Reply to  Barry Pandy

Same.
Best hopes for their decent members now would be to join with Labour or Plaid.

Cai Wogan Jones
Cai Wogan Jones
18 days ago

Sadly true. The proud Lib tradition of Lloyd George, Clement Davies, Emlyn Hooson and Geraint Howells is now stone dead.

Cai Wogan Jones
Cai Wogan Jones
18 days ago

Kirsty Williams had the choice 5 years ago to devote her efforts to rebuilding, or to cast her lot in with Labour (at the price of foreswearing a distinct Lib Dem voice in Welsh politics). She chose the latter, so putting the final nail in the coffin.

hdavies15
hdavies15
18 days ago

When your party is circling the plughole it becomes difficult to put its survival above your own. Kirsty looked at her LibDem colleagues and calculated rightly that they were not made of stuff that was likely to reclaim their former position. Not a nice choice but realistic.

Cai Wogan Jones
Cai Wogan Jones
18 days ago
Reply to  hdavies15

Yes, I don’t blame her for her decision. Probably bowing to the inevitable.

Brudd
Brudd
18 days ago

Proud tradition? The obsequious Lloyd George forced London to make the Investiture of the English monarchy in Caernarfon and not London
Ych a fi. Bradwr

Kerry Davies
Kerry Davies
17 days ago
Reply to  Brudd

Never perfect he was an opponent of English imperialism and a supporter of Home Rule and Cymru Fydd. Since his days Wales and the Welsh have had ever diminishing influence over Whitehall.

Gareth
Gareth
18 days ago

He’s always loved the sound of his own voice

Y Cymro
Y Cymro
18 days ago

The Lib Dems fall from grace was largely due to the indignity of dropping their political panties like Good-time girls by getting Into bed with the Conservative party in 2010. And once in power, capitulated by reneging on their core manifesto pledge to scrap University tuition fees, then proceeded to raise them to £9,000 alienating not only students but their long suffering base. The Cameron/Clegg duo also introduced some of the most Draconian benefit sanctions bills that terrorised the unemployed, disabled and working poor used by Priti Patel to great effect, and took their hypocritical party to a new lowly… Read more »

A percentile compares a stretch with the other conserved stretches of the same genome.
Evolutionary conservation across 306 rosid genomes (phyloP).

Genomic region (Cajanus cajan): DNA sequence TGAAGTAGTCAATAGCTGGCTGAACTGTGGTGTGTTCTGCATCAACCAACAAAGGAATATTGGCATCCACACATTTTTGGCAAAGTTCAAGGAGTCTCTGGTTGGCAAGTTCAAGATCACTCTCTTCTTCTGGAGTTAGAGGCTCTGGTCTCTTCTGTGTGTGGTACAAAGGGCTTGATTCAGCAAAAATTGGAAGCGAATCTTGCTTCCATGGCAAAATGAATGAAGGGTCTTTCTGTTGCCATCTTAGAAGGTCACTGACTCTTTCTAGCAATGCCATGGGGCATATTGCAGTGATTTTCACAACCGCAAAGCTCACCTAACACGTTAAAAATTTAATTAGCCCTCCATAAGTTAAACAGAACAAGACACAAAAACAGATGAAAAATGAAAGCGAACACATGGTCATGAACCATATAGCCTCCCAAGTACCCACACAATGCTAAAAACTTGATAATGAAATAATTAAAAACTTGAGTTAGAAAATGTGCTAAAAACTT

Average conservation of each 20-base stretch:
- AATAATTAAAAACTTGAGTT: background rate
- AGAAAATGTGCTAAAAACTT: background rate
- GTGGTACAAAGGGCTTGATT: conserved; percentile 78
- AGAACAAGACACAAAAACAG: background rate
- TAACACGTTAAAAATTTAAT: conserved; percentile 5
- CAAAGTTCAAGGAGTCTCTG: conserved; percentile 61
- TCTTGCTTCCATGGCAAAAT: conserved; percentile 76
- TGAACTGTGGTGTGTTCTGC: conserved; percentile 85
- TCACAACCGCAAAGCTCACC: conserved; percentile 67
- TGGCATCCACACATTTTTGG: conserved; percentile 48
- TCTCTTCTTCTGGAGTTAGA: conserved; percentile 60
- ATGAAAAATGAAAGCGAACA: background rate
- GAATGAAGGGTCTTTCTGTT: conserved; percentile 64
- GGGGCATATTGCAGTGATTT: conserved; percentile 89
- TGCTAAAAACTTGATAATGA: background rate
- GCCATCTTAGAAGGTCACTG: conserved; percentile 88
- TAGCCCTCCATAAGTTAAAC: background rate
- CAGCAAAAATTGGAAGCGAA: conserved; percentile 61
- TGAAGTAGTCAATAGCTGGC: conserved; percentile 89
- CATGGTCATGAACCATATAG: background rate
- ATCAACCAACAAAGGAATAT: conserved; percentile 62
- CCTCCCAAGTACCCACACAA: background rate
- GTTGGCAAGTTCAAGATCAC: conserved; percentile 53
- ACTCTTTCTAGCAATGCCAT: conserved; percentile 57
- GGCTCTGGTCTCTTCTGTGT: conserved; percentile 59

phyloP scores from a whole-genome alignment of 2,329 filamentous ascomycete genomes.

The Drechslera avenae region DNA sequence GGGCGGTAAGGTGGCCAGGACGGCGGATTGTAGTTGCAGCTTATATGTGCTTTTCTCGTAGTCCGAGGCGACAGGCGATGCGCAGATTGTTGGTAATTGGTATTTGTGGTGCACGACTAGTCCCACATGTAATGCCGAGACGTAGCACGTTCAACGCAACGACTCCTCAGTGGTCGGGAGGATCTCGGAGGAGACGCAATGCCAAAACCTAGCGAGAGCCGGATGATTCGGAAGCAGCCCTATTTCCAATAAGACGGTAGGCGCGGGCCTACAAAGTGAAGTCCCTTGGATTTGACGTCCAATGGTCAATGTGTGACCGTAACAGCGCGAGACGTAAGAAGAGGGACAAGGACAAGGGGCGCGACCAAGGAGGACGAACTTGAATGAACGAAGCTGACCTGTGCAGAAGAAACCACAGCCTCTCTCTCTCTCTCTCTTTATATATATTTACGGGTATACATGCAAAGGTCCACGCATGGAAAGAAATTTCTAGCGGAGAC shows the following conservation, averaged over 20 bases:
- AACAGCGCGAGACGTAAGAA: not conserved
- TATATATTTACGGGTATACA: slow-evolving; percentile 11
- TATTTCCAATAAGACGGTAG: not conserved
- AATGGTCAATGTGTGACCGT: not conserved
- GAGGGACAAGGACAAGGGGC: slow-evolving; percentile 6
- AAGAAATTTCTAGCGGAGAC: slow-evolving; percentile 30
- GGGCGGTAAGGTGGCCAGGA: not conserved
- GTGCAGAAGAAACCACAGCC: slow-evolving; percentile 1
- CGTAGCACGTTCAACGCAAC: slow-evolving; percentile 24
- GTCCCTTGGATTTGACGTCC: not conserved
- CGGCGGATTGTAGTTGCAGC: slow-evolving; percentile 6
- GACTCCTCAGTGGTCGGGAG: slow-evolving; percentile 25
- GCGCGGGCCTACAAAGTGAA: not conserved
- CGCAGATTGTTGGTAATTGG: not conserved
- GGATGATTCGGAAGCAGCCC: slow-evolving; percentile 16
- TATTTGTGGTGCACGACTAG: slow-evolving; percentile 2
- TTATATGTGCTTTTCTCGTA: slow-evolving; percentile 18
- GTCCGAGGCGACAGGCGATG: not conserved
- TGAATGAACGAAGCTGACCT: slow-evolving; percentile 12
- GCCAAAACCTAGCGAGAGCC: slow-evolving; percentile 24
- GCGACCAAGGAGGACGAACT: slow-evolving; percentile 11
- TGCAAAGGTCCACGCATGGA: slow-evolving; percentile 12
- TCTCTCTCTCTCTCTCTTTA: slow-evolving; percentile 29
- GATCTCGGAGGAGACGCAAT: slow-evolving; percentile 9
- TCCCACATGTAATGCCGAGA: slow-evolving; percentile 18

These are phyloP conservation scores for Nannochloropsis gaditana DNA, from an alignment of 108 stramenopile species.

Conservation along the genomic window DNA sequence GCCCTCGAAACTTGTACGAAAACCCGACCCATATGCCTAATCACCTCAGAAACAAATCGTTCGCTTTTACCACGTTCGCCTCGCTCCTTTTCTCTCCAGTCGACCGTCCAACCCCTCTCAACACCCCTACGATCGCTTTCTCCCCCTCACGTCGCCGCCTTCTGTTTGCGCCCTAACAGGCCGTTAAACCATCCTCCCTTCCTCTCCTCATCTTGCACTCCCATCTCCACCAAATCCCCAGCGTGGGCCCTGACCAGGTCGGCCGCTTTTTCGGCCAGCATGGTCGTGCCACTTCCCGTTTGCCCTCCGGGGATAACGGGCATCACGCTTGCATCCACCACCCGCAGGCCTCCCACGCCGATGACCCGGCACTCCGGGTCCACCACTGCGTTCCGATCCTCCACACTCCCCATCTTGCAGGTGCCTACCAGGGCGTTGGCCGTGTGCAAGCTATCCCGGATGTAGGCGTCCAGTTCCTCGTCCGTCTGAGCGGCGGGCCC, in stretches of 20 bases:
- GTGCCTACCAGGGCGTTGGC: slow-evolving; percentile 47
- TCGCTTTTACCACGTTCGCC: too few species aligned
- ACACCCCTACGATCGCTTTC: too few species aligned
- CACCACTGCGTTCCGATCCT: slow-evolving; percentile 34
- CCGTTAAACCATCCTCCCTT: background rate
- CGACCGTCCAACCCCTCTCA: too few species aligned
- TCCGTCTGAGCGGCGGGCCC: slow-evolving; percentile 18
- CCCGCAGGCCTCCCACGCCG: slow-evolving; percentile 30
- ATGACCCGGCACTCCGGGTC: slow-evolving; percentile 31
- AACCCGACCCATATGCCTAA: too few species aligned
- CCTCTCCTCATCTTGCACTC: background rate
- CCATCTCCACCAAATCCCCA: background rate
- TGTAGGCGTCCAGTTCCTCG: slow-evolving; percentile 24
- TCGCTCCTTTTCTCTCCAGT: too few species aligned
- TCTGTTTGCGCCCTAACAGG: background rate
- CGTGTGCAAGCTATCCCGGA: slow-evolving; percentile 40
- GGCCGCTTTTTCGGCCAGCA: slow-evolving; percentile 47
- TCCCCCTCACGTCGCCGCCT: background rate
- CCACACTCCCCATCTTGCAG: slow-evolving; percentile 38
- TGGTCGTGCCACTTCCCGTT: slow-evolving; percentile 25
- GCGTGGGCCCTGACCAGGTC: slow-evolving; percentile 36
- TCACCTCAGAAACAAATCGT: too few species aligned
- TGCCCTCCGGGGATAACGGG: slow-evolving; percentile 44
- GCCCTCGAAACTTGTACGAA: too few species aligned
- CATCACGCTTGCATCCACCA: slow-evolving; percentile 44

Sian
Sian
15 days ago
Reply to  Y Cymro

What a horrible anology, it undermines the rest of your argument. Unfit for 21st century…

Erisian
Erisian
18 days ago

True, sad, yet fair.

Steve Duggan
Steve Duggan
18 days ago

Yes the fall of the LibDems in Wales is a sad sight for Wales has always been a liberal land,on the whole a fair and relatively equal place. All liberal qualities and we need more of those qualities in Wales.

equality.JPG
Last edited 18 days ago by Steve Duggan
CapM
CapM
17 days ago

Forming a coalition with the Tories the LibDems had their one and probably only opportunity of introducing a decent form of proportional representation to replace the first past they post system they say they deplore. To be legislated for without a referendum (advisory or not).
The new proportional system could have been implemented in the already partially proportional elections in Scotland and Cymru to get the electorate in England familiar and educated to the new system for the following general election.

Robert G
Robert G
17 days ago

Spot on. A brutal but honest assessment. Dr Jones is as astute as ever.